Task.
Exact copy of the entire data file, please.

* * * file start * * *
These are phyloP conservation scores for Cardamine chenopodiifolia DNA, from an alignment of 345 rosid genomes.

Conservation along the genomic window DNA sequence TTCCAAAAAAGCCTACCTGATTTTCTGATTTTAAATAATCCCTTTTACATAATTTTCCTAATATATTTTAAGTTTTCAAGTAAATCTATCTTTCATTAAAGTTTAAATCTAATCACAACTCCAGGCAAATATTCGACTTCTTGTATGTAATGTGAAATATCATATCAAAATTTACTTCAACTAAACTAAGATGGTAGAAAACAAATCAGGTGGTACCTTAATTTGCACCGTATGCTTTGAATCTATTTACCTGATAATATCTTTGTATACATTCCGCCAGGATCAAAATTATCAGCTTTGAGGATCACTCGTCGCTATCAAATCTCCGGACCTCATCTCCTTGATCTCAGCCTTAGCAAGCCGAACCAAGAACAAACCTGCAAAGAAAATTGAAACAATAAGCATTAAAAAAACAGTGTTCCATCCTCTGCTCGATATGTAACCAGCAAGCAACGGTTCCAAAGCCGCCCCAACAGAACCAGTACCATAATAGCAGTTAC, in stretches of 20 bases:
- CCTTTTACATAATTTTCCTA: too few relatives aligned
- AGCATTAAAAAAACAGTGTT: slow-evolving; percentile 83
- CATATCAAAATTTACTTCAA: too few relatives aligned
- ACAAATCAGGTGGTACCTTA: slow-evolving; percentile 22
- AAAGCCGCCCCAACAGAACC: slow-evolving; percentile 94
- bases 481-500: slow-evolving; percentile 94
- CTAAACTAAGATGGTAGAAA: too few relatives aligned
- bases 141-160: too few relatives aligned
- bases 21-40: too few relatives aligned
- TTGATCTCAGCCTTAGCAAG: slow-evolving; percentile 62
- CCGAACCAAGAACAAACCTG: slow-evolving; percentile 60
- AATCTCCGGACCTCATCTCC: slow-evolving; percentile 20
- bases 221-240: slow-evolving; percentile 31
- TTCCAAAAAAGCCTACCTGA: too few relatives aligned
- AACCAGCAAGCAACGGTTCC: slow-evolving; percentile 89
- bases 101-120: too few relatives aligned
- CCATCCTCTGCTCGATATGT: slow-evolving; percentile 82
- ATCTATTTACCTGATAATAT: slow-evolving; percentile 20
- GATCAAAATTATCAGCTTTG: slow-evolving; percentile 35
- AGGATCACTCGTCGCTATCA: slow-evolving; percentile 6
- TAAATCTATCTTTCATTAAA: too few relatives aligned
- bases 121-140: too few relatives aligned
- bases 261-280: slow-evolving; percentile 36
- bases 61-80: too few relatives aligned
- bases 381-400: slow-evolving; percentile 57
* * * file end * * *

These are phyloP conservation scores for Cardamine chenopodiifolia DNA, from an alignment of 345 rosid genomes.

Conservation along the genomic window DNA sequence TTCCAAAAAAGCCTACCTGATTTTCTGATTTTAAATAATCCCTTTTACATAATTTTCCTAATATATTTTAAGTTTTCAAGTAAATCTATCTTTCATTAAAGTTTAAATCTAATCACAACTCCAGGCAAATATTCGACTTCTTGTATGTAATGTGAAATATCATATCAAAATTTACTTCAACTAAACTAAGATGGTAGAAAACAAATCAGGTGGTACCTTAATTTGCACCGTATGCTTTGAATCTATTTACCTGATAATATCTTTGTATACATTCCGCCAGGATCAAAATTATCAGCTTTGAGGATCACTCGTCGCTATCAAATCTCCGGACCTCATCTCCTTGATCTCAGCCTTAGCAAGCCGAACCAAGAACAAACCTGCAAAGAAAATTGAAACAATAAGCATTAAAAAAACAGTGTTCCATCCTCTGCTCGATATGTAACCAGCAAGCAACGGTTCCAAAGCCGCCCCAACAGAACCAGTACCATAATAGCAGTTAC, in stretches of 20 bases:
- CCTTTTACATAATTTTCCTA: too few relatives aligned
- AGCATTAAAAAAACAGTGTT: slow-evolving; percentile 83
- CATATCAAAATTTACTTCAA: too few relatives aligned
- ACAAATCAGGTGGTACCTTA: slow-evolving; percentile 22
- AAAGCCGCCCCAACAGAACC: slow-evolving; percentile 94
- bases 481-500: slow-evolving; percentile 94
- CTAAACTAAGATGGTAGAAA: too few relatives aligned
- bases 141-160: too few relatives aligned
- bases 21-40: too few relatives aligned
- TTGATCTCAGCCTTAGCAAG: slow-evolving; percentile 62
- CCGAACCAAGAACAAACCTG: slow-evolving; percentile 60
- AATCTCCGGACCTCATCTCC: slow-evolving; percentile 20
- bases 221-240: slow-evolving; percentile 31
- TTCCAAAAAAGCCTACCTGA: too few relatives aligned
- AACCAGCAAGCAACGGTTCC: slow-evolving; percentile 89
- bases 101-120: too few relatives aligned
- CCATCCTCTGCTCGATATGT: slow-evolving; percentile 82
- ATCTATTTACCTGATAATAT: slow-evolving; percentile 20
- GATCAAAATTATCAGCTTTG: slow-evolving; percentile 35
- AGGATCACTCGTCGCTATCA: slow-evolving; percentile 6
- TAAATCTATCTTTCATTAAA: too few relatives aligned
- bases 121-140: too few relatives aligned
- bases 261-280: slow-evolving; percentile 36
- bases 61-80: too few relatives aligned
- bases 381-400: slow-evolving; percentile 57